A Dirty Way to Fight
"Instead, we will lovingly follow the truth at all times—speaking truly, dealing truly, living truly—and so become more and more in every way like Christ."1
Having worked in the area of relationships for some time, I have discovered that one of the major problems (and challenges) seems to be the inability for couples to communicate and resolve conflict effectively. In fact, according to counselors, this is one of the major reasons why relationships fail.
Relationships are based more than anything on emotions. Men may disagree with me here but I don't think our female readers will. In my experience, the number one complaint I have heard from wives over the years (on both sides of the Pacific Ocean) is a variation on the theme, "My husband doesn't share his feelings with me and doesn't listen to or understand mine." Surprise? Surprise!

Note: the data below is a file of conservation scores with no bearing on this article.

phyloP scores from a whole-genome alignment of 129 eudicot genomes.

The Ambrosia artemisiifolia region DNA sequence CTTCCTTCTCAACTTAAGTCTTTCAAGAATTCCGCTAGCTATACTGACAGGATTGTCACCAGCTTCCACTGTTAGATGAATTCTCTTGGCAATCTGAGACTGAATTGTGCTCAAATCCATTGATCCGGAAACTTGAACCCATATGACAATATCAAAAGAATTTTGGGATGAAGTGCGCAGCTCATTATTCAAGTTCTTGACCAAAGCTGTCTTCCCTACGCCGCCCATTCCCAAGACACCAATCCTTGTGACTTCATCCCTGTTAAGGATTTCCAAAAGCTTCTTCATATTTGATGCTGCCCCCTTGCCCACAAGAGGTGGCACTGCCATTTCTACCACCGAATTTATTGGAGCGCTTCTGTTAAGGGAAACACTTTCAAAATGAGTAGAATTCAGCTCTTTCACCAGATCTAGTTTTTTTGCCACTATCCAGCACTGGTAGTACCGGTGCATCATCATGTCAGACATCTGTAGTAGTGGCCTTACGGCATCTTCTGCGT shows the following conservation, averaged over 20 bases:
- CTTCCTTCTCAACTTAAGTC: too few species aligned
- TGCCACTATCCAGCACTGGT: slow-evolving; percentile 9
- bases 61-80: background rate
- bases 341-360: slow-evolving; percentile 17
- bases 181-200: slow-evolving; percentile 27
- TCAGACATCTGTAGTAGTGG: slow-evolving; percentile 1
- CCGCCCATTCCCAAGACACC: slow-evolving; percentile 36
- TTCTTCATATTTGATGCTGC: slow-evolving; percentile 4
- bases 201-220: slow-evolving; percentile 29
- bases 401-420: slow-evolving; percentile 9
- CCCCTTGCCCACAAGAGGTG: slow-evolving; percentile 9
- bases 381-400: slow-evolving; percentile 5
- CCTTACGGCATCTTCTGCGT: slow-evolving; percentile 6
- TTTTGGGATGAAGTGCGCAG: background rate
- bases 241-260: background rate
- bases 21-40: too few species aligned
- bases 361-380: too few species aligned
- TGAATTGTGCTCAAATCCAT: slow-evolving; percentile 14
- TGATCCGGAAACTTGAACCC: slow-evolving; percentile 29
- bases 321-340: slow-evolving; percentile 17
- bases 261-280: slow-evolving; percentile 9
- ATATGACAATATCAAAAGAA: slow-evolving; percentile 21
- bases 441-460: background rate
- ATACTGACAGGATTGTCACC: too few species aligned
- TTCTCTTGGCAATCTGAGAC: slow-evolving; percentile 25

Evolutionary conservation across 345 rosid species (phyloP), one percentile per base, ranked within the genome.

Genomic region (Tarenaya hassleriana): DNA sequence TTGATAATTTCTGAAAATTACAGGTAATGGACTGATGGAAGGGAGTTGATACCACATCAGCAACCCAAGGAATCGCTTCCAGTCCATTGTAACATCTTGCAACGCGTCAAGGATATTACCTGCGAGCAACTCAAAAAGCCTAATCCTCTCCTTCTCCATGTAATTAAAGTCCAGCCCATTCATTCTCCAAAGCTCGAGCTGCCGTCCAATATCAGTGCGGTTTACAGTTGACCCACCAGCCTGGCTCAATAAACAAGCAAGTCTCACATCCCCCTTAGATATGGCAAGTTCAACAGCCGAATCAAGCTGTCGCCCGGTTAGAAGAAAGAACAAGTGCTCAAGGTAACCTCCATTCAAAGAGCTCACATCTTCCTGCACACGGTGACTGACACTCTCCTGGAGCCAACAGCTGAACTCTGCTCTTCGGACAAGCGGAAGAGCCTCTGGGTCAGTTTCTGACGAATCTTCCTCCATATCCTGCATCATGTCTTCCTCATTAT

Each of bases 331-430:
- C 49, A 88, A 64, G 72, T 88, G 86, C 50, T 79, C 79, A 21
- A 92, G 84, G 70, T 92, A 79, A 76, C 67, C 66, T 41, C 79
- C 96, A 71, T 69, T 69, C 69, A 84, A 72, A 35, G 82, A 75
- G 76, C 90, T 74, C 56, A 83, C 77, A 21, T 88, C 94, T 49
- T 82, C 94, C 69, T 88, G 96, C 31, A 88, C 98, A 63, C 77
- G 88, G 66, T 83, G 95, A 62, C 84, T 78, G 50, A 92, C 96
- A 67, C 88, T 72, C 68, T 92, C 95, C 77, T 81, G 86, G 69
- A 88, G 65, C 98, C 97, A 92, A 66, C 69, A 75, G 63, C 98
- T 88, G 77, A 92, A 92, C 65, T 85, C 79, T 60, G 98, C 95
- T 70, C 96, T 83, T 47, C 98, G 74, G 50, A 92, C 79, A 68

True, we men know how to put a man on the moon and how to talk to him while he is there, but some of us don't know how to effectively communicate with our wife or kids while we're in the same room!
However, it is not always we men who are at fault. Again, in my experience, nearly as many men as women bemoan the fact that their spouse withdraws when her feelings are hurt.
Withdrawal is a downright dirty way to fight.
It can be a form of passive hostility, self-pity, or self-justification. It can be caused by a fear of conflict, a fear of being dominated by the other person, or any of a number of other reasons. However, when one party withdraws, there is no possible chance for resolution. It's even worse when both parties withdraw.
What we need to learn is to "fight" like a Christian!
Suggested prayer: "Dear God, please help me to be an effective communicator, to be honest with my feelings, never withdraw from conflict, and always speak the truth in love. Gratefully, in Jesus's name. Amen."
1. Ephesians 4:15–16 (TLB).
All articles on this website are written by
Richard (Dick) Innes unless otherwise stated.